One side issue which arises from this analysis of society into insiders and outsiders is who represents the outsiders politicially ?
    Labour through its close attachment to the insiders cannot be said to represent the outsiders. The same applies to FF & FG as well.
    The PDs, if they had chose to could have found a niche in seeking to allign themselves with the ordinary – non – public sector worker though it is debatable whether many of these workers would have made the switch from whichever of the main parties that they currently support. And this is the real crux of the matter – when will ordinary Irish people realise that they/we actually have a responsibility to engage at some level, even passively, with politicians to ensure our voice is heard ?

    • Fergal

      If the Irish electorate still haven’t realised that FF in particular does not have the long term interests of the state or the people in mind, then they will never realise it.
      Arise and Follow Charlie and his untold wealth – re-elected.
      Bertie Ahern – digouts, re-elected.
      The Flynns – re-elected.

      The Tribunals, beef, blood, planning. They made barristers millionaires. The average joe got stuck with the tab.
      The tax incentives for the Ponzi scheme. Made developers and builders wealthy. The average joe is facing negative equity and unemployment as wages had to rise to pay for the houses to make the developers wealthier.

      Pack your bags and get out of dodge. You owe your country nothing when it has mortgaged your future.

  9. Paul

    Is David our Casabianca, it certainly seems that way. That is a good idea in principle, but, will Fianna Fail bother, will they take the easy way out again, and use the pressure cooker approach, allowing us all to leave Ireland again, releasing that valve. I still remember the queues for the coaches back in the 80s. Do we need a change at the top, before new ideas like this can be implemented. Maybe the Greens will stop thinking of their pensions for a second, and make some positive moves in the Dail, putting some pressure on Cowen and Co.

  10. Frank

    you’re rearranging deckchairs on the titanic lads….too little too late as usual in this country…time to find a new ship to sail…

  11. David your suggestion is a variant GSE like Freddie Mac and Fannie Mae in the US (though we would more likely call them Paddy Mac and the Mary Mae GSE’s)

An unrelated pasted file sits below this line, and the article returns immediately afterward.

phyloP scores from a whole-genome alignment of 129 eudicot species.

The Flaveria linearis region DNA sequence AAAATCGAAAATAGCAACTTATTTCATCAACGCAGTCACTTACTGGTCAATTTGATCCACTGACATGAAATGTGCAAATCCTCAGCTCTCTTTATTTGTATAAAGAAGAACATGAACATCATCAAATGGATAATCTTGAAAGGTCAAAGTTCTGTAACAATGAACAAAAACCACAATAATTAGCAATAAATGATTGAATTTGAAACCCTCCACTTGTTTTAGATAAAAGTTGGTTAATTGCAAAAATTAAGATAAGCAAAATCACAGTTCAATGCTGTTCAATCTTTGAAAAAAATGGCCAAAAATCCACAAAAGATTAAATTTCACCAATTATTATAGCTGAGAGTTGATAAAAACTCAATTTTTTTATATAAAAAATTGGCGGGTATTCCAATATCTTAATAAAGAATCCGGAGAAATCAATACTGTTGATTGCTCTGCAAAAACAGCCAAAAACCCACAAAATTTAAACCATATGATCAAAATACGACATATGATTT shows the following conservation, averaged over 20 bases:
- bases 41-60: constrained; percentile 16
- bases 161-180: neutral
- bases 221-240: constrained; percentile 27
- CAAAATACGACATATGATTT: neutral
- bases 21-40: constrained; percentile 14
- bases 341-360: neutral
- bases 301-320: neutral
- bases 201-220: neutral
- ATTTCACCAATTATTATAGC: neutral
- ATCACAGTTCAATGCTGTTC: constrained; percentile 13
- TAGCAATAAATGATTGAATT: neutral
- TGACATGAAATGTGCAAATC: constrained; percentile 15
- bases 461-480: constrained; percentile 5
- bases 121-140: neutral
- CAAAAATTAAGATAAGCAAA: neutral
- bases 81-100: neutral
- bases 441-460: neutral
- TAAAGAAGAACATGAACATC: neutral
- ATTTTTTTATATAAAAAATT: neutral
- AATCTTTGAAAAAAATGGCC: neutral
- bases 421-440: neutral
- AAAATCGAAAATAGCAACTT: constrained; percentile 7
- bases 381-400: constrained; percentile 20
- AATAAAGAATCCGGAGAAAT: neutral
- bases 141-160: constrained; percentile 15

The snag in this option is assessing the value for everyone as constitutionally everyone must be offered parity and equality. Therefore rather than halving the principle it could be bench-marked to an agreed date plus annual increases to a 20 year MA percentage.

    Another barrier to fair play is the “location” value and how would this be accounted for and even should this be accounted for?

    A 2 up and 2 down terrace property close to the the city went for 925,000 euro in 2006. How would this be assessed when compared to a 2 up, 2 down in Finglas that sold for 330,000? What is fair value in both those cases? Should the city buyers get penalised for being dumb enough to spend so much on a property that elsewhere cost no more than 30% of what they paid?

    I am in full agreement that solutions need to be found – not to maintain over value on property – but to open up bank lending to allow the economy to initiate growth. Providing banks with bonds in place of their current assets is a positive move, shifting the burden onto the government and tax payers may not sound palatable but it will allow some semblance of normality to return to standard banking practices and thus business to expand.

    The need for injecting of equity still remains and removing the bad debts from the banks will go some way to reduce the risk. Sadly even nationalization would not help this as the ECB has control of monetary policy so we could not achieve what the UK and US are doing, pumping cash into the system. We need an Irish solution to an Irish problem and yours should be fleshed out further to see how much value it has to help the recovery.

  12. Don